Eight years ago Saturday, Atlético Madrid conquered the Europa League for the second time in three seasons. This, then, is a perfect opportunity for another Masterpiece Theatre review. Let’s head over to Romania’s Arena Națională, where fellow finalists Athletic Club await.
Then came the stunning dismantling of Manchester United, followed by a 6-4 aggregate win over German giants Schalke (Champions League semifinalists the season before). Finally, a dramatic comeback against Sporting Clube de Portugal sent Bielsa and co. to Bucharest as surprise — yet deserved — finalists.
Atlético’s journey began in the third qualifying round against Strømsgodset IF on July 28. Pre-fauxhawk Diego Simeone was named manager in the aftermath of a disastrous winter and immediately solidified a porous defense — the team conceded just 19 league goals after the calendar flipped to January. Los Colchoneros went on to pound Lazio and Besiktas before doubling up Hannover and eliminating domestic rivals Valencia to qualify for the final.
The teams walked out to much fanfare, and it took only six minutes and seven seconds for one side to make a dent on the scoreboard.
Who else but the King of the Europa League — Radamel Falcao — would kick off the scoring by twice cutting inside on Fernando Amorebieta, switching to his left foot and curling a sumptuous strike beyond Gorka Iraizoz? Diego Ribas provided the assist with a well-weighted pass into space, which Falcao caught up to easily.
Bespectacled Bielsa’s Athletic came nowhere near goal in the first 15 minutes. The Basques could not impose their pressing style on the match by having so much possession — around 67 percent at one point. A Fernando Llorente mishit on 19 minutes was the first “opportunity” Athletic created — Diego Godín blanketed the big man otherwise. It was also at this point that security tackled a pitch invader wearing a “Justice for Craiova.”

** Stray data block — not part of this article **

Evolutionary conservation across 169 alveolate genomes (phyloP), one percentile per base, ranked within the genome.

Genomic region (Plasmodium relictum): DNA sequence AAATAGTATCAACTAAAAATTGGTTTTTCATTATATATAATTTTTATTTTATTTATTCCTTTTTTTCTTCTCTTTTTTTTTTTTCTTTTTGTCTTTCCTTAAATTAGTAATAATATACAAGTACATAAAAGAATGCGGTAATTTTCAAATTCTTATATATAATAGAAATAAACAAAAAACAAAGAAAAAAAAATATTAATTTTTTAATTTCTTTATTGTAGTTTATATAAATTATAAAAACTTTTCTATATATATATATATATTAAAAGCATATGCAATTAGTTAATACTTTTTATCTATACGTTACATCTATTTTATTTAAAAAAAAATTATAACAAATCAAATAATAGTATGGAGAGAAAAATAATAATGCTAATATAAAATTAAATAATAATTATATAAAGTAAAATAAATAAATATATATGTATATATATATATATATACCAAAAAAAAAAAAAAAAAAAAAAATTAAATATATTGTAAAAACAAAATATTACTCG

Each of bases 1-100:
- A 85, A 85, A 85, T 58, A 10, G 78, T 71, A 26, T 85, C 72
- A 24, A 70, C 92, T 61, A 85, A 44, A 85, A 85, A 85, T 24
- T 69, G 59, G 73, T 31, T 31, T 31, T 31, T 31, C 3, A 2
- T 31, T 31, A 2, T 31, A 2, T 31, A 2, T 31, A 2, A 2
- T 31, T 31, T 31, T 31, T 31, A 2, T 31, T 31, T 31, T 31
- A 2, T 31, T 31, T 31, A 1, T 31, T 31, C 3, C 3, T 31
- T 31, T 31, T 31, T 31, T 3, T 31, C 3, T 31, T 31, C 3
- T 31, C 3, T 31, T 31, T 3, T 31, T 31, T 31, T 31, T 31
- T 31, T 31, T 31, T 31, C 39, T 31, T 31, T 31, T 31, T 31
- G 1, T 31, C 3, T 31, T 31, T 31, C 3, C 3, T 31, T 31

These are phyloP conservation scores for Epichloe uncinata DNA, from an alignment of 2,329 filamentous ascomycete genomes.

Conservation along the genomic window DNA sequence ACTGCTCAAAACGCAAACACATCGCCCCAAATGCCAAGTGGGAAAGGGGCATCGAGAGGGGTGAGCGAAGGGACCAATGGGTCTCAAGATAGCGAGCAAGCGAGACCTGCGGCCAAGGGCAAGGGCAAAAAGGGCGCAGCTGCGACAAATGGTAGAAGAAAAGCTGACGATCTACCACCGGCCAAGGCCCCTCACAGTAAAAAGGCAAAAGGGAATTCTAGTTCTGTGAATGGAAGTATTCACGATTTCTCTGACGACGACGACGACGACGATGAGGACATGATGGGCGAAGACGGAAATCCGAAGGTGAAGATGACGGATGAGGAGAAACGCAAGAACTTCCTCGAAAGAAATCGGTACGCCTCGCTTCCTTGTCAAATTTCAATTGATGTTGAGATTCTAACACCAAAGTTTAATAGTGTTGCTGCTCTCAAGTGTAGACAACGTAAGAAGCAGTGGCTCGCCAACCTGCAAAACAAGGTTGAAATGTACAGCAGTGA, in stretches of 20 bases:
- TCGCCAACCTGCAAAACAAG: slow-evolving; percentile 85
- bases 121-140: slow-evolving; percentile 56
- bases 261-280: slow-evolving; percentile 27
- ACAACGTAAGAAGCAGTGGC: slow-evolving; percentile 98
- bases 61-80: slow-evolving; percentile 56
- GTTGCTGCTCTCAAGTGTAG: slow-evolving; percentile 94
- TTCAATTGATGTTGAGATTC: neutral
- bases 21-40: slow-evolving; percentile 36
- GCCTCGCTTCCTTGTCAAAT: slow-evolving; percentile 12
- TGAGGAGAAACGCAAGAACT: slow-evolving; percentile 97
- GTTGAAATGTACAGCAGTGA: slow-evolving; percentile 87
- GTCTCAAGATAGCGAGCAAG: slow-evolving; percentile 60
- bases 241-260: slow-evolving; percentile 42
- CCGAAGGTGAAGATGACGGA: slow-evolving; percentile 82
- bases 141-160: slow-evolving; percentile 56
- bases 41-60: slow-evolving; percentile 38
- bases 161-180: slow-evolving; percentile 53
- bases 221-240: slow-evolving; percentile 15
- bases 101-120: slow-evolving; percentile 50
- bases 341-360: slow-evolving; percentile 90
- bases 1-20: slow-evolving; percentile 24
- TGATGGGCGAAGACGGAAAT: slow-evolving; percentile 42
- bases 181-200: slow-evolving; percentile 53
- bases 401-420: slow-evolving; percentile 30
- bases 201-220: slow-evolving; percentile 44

Iker Muniain capitalized on a 24th minute giveaway to hit a stinging shot at a diving Thibaut Courtois. It was a solid chance, but Atlético’s one-time parent club would not get closer before Falcao happened again.
This goal is my favorite from the night, a moment ensconced in gold. Miranda won the ball, Arda Turan slipped it to Falcao, and the Colombian did the rest. El Tigre’s patience, quick thinking and even quicker motion allowed him to put left back Jon Aurtenetxe on skates, switch to his left foot (again) and lift his shot into the top of the net (again). Atlético had built an insurmountable lead.
Miranda had to scramble away another Muniain attempt to begin the second half while Bielsa tried to change the game with aggressive changes. Simeone saw no such need. Athletic’s central defenders still saw most of the ball as — stop me if you’ve heard this before — Atlético’s two banks of four reduced the opposition to lateral passing around the halfway line.
Llorente’s tough night continued on the hour, when Filipe Luís picked his pocket in front of Courtois. Not even folk hero Gaizka Toquero’s 63rd-minute entrance could change where this match was headed — Atlético’s defense was locked in completely and Courtois had had to make only one save.
Minutes after the post denied Falcao a hat trick, playmaker-turned-scorer Diego put the cherry on the icing on the cake. The Brazilian shrugged off Amorebieta and Toquero before he lashed a low shot beyond Iraizoz to top off as good a display as there has been in the Simeone Era.
Lil Koke — donning the #19 shirt — replaced Diego soon after, while talented but injury-prone defender Álvaro Domínguez came on as the final sub. Longtime captain Antonio López did not see time and would leave for Mallorca over the summer.
ATM XI: Courtois; Juanfran, Godín, Miranda, Filipe Luís; Diego (Koke 90’), Mario, Gabi, Arda Turan (Domínguez 90+3’); Adrián (Toto Salvio 88’), Falcao.
Goals: Falcao 7’ 34’, Diego 85’
ATH XI: Iraizoz; Iraola, Javi Martínez, Amorebieta, Aurtenetxe (Ibai Gómez 46’); Herrera (Toquero 63’), Iturraspe (Pérez 46’), de Marcos; Susaeta, Muniain, Llorente.